N211.3bn worth OMO maturities to shape rates movement

There expectations that in the coming week, inflows from maturing Open Market Operation (OMO) instruments worth N211.3 billion will shape the movement of rates.

However, dealers from Afrinvest (West) Africa said they expect the Central Bank of Nigeria (CBN)  to keep rates and system liquidity in check through regular auctions.

Meanwhile, Nigerian money market interest rates are on the rise. This marks the end of the long (over a year) decline trend. But what next? Industry analysts at Coronation Merchant Bank, offer some insights, thus: ‘‘In our view the key determinants are how the 2021 budget deficit will be financed and how normal (given that the present interest rate/inflation mix is not normal) the Central Bank of Nigeria (CBN) wants interest rates to be.

‘‘Two weeks ago, we asked whether the CBN wanted to put a floor under market interest rates. Now we have an answer, namely that the effect of the CBN’s Special Bills issue (bills granted to banks in respect of their excess cash reserve ratio held by the CBN), with a yield of 0.5 per cent, has been to support interest rates.’’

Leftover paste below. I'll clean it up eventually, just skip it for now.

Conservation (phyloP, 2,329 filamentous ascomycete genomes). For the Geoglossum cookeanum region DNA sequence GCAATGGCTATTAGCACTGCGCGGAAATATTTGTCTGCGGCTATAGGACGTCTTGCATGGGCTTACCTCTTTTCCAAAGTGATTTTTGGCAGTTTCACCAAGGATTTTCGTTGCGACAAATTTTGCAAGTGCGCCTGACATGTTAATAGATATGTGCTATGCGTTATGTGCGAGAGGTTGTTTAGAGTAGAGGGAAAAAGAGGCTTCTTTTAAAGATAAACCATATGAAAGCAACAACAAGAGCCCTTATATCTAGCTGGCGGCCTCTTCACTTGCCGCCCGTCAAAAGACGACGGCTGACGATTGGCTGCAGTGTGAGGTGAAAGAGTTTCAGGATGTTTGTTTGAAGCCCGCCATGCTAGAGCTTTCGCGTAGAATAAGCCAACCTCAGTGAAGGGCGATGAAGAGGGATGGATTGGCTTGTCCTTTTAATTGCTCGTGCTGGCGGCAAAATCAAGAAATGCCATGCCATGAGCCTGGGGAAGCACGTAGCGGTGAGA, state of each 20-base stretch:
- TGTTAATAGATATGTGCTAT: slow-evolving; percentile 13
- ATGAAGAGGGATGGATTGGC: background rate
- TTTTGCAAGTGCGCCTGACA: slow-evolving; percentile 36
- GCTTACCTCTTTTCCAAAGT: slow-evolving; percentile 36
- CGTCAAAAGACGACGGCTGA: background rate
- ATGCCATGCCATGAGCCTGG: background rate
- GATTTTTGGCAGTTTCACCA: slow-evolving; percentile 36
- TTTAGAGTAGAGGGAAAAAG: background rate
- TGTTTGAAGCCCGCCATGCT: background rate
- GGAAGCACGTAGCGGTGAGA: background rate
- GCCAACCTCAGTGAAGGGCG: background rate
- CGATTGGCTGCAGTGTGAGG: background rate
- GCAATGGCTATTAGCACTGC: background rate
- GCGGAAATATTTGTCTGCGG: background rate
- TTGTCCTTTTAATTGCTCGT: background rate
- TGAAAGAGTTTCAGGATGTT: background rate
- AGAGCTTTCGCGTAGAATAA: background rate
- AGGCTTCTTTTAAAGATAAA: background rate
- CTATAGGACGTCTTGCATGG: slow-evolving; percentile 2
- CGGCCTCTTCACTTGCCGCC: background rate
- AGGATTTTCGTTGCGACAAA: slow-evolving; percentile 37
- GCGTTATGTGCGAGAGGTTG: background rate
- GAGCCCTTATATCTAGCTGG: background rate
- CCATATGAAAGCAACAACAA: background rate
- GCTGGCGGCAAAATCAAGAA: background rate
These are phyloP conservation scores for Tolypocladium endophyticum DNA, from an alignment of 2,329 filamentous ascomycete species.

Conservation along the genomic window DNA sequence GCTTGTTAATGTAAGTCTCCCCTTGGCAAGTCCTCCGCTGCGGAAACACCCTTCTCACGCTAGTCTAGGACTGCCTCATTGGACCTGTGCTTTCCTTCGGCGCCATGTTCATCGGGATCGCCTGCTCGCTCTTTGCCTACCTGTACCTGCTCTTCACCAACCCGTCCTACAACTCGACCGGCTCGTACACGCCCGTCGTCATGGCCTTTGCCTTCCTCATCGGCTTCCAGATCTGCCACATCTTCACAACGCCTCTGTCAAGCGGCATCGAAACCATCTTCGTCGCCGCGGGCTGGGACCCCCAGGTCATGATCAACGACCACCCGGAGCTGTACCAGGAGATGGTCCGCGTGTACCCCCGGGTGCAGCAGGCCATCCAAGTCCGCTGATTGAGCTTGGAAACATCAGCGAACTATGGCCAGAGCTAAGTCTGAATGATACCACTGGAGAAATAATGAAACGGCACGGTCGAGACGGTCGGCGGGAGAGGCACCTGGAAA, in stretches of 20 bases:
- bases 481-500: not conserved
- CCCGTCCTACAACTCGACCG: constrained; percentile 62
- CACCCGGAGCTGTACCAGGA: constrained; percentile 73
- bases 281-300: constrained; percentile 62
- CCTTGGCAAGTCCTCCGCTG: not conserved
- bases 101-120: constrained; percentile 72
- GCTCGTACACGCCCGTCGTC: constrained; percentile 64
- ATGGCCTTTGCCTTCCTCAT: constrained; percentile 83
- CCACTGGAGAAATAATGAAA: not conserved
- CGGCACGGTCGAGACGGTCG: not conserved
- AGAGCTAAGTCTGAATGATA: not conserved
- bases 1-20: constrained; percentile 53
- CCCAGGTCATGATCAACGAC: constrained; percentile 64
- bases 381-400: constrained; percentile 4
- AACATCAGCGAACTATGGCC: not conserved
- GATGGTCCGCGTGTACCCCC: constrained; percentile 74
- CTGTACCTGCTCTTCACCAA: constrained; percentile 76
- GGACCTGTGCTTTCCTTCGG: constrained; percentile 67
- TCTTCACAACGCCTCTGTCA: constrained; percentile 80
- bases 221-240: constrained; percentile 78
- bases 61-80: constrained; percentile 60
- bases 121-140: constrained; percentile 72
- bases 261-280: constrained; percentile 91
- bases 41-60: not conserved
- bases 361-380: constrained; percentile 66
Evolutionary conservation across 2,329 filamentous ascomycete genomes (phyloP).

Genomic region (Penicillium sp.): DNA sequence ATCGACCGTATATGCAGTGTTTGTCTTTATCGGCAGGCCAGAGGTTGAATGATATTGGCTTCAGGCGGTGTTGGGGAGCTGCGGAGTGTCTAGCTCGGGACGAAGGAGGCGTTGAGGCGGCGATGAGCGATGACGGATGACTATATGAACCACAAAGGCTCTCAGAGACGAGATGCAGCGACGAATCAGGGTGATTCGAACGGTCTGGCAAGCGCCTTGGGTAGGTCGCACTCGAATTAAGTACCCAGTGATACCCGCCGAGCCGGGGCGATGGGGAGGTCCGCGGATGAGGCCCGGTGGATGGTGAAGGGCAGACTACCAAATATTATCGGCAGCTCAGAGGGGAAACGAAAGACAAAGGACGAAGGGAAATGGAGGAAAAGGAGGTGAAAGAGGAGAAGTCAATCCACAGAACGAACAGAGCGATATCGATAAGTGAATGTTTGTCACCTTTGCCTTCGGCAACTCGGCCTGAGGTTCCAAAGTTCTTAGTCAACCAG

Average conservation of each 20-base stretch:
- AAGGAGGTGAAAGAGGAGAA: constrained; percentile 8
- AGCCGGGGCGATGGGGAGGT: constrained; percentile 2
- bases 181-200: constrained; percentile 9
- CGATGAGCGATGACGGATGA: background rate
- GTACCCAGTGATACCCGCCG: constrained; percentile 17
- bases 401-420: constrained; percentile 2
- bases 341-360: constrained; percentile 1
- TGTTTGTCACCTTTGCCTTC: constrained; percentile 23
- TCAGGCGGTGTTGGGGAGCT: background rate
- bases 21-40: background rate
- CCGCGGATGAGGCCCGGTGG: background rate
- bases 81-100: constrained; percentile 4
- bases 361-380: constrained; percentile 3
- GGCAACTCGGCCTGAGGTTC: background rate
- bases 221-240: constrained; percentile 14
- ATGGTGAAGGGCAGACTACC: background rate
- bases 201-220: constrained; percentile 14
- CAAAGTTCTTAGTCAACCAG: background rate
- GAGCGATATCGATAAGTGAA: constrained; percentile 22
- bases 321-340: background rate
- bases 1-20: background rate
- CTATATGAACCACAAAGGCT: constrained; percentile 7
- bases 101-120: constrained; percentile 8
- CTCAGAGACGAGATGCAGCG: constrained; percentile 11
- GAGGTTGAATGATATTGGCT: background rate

The Coronation Bank analysts stated: ‘‘2021 will be another year of significant deficit financing for the Federal Government of Nigeria (FGN), with the result that, according to the draft budget, N5.2 trillion ($13.3 billion) needs to be raised. ‘‘From the point of view of the government’s Debt Management Office (DMO), it is preferable to raise this at low interest rates. But, before the question of what rate is going to be achieved, it is probably advisable to ask where the money is going to come from.’’

In 2020, the CBN achieved effects of quantitative easing (QE) without announcing a bond-buying program. It did this (starting in October 2019) by preventing Nigerian institutions from buying new issues of its open market operation (OMO) bills, effectively reducing the size of the OMO market over time (e.g., from N9.8 trillion in January to N5.5 trillion in mid-December) and causing these funds to be diverted into the Treasury Bill and FGN Bond markets. At the same time the Cash Reserve Ratio, CRR, took liquidity from the banking sector into the public sector. Reflecting on this development, the analysts at Coronation Bank said, ‘‘This can only be done once, in our view. The OMO market cannot be run down indefinitely (part of it is foreign-owned, in any case) and the CRR cannot be raised indefinitely (the CBN has acknowledged that it causes banks liquidity problems).

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